Olds Engineering casts bell for Nuyina

Mary bell for Nuyina, Australia’s new icebreaker

When Australia’s new Antarctic icebreaker, the RSV Nuyina, makes its maiden voyage later this year, it will be carrying a bell made in Maryborough.

RSV Nuyina

RSV Nuyina, Creative Commons.

A team from the Australian National Antarctic Research Expedition (ANARE), made a special trip to Maryborough on 15 July 2021 to watch the casting of the ship’s bell at Old’s Engineering in North Street. 

ANARE Club National Council president Richard Unwin said Nuyina was built in Romania to replace the Aurora Australis, Australia’s Antarctic flagship from 1989 until 2020.

“Aurora Australis has been retired and the new one (Nuyina) will be the main lifeline to Australia’s Antarctic and sub-Antarctic research stations,” Mr Unwin said.

“It is 160 metres long, weighs 25,500 tonnes and will carry two million litres of fuel to restock all four (Antarctic) stations.”

Nuyina was almost complete in July 2020 but the Covid-19 pandemic delayed its last trials. It’s now expected to arrive in Hobart later this year.

Mr Unwin said the bell would be onboard Nuyina throughout its expected 30-year lifespan life.

“It’s good to see tradespeople still around that can use traditional methods to make bells for ships such as the Nuyina.”

Nuyina bell a link to Antarctic’s past

Olds Engineering managing director Robert Olds said the bell would be a link to all people who have worked at Australia’s Antarctic research stations.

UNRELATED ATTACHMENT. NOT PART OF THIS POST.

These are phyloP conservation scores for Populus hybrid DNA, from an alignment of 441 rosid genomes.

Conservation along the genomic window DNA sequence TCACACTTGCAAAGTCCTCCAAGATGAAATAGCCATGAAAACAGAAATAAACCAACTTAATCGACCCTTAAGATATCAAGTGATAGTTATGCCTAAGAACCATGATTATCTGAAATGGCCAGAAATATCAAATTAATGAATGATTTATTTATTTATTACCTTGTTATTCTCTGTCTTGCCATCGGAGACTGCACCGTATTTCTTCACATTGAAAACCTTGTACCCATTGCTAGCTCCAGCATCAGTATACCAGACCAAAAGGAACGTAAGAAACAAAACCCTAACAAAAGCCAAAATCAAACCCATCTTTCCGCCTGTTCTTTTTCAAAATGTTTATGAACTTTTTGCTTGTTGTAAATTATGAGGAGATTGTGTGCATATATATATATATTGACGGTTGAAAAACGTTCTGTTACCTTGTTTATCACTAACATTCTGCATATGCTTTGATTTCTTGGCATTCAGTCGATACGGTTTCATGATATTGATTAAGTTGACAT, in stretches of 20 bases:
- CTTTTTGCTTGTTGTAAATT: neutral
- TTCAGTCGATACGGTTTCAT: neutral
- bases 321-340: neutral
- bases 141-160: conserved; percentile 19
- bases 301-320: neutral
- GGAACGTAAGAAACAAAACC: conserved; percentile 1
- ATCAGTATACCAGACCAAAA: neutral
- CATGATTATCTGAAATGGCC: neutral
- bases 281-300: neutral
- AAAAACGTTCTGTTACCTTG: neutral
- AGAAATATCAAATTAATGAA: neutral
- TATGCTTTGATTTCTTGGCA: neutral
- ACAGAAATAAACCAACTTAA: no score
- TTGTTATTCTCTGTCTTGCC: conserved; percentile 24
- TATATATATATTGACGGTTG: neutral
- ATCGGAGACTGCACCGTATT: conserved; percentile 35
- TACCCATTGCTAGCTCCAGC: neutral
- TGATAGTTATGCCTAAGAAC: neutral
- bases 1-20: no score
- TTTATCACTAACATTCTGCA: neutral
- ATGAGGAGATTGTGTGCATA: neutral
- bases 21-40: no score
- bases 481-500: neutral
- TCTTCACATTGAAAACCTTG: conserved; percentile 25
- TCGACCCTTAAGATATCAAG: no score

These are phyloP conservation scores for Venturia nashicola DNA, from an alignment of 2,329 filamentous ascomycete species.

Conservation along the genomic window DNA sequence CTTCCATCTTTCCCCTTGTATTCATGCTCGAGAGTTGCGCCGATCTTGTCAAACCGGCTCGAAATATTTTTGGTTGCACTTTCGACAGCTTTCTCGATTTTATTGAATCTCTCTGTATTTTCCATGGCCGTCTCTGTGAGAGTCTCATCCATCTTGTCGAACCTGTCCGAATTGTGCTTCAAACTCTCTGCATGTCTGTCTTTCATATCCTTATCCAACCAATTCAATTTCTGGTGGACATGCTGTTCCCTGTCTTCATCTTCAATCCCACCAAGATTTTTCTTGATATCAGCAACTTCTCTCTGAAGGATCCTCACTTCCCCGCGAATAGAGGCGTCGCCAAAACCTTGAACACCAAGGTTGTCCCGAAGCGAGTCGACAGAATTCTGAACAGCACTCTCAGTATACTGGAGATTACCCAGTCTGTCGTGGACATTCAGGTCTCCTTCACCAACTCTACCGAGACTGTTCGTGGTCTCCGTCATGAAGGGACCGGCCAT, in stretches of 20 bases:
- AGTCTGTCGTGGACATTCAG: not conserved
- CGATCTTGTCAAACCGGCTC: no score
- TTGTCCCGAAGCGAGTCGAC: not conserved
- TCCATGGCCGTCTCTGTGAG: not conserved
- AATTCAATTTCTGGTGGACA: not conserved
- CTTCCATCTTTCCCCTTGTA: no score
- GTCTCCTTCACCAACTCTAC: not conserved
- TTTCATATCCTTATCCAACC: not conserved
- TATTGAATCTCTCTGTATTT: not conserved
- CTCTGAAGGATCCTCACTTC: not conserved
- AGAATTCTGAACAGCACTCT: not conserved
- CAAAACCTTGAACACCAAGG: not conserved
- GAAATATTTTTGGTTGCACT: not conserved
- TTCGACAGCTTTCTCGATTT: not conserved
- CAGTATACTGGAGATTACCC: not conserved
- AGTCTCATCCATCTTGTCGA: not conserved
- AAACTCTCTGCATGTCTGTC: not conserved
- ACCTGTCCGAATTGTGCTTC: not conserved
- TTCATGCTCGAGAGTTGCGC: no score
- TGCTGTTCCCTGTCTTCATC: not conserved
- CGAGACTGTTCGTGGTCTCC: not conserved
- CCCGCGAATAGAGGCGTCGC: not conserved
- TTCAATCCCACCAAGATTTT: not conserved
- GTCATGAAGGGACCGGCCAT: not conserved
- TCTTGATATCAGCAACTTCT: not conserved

“This bell is made from a metal that’s known by several names including Gun Metal No. 1 and Admiralty Gun Metal,” Mr Olds said.

“Queensland Rail uses the same composition (88 per cent copper, 10 per cent tin and two per cent zinc) and call it Steam Metal.

 “This metal was used to make the guns that fired cannonballs in the early days of the British Admiralty when they fought against the French and Spanish.”

Ship’s soul

Often considered to be a ship’s soul, bells are used for signalling, keeping time and sounding alarms. They’re also used for onboard ceremonies such as baptisms, weddings and funerals.

“If you find an old ship’s bell, have a look inside – you may see engraved names,” Mr Olds said.

To make the Nuyina’s bell, Olds modified an existing pattern, cast the metal in sand and polished it with a lathe and hand-held sander.

ANARE Gratitude

ANARE National Council secretary Trevor Luff thanked Olds Engineering and Hayes Metals for the bell’s creation. 

“We thank the Olds family for their most generous offer of casting the bell and also to Hayes Metals, New Zealand and Australia for their most generous offer to supply the metal free of charge,” Mr Luff said.

“We will never forget the experience. We were so excited driving home the conversation never stopped and in a blink were out the front of our house in Cooroy.”

220715 Olds Bell for the Nuyina 014

Olds Engineering apprentices Calen Simpson (left) and Lachlan Hansen chip the remaining cast from the Nuyina’s new bell, watched by Doug Eaton (back left), Antarctic Engineer author Dale Jacobsen, ANARE member Peter McKenzie, ANARE Australian and Queensland secretary Trevor Luff and president Richard Unwin, and Olds managing director Robert Olds.

220715 Olds Bell for the Nuyina 016

Olds Engineering apprentices Lachlan Hansen (left) and Calen Simpson chipping remains of the cast from the bell.

220715 Olds Bell for the Nuyina 014

Olds Engineering apprentices Calen Simpson (left) and Lachlan Hansen chipp the remaining cast from the Nuyina’s new bell, watched by Doug Eaton (back left), Antarctic Engineer author Dale Jacobsen, ANARE member Peter McKenzie, ANARE Australian and Queensland secretary Trevor Luff and president Richard Unwin, and Olds managing director Robert Olds.

 

Olds makes bell for Nuyina

Peter Olds, Doug Eaton, Robert Olds, Calen Simpson, Lachlan Hansen, and Richard Unwin check the bell after being removed from its cast.

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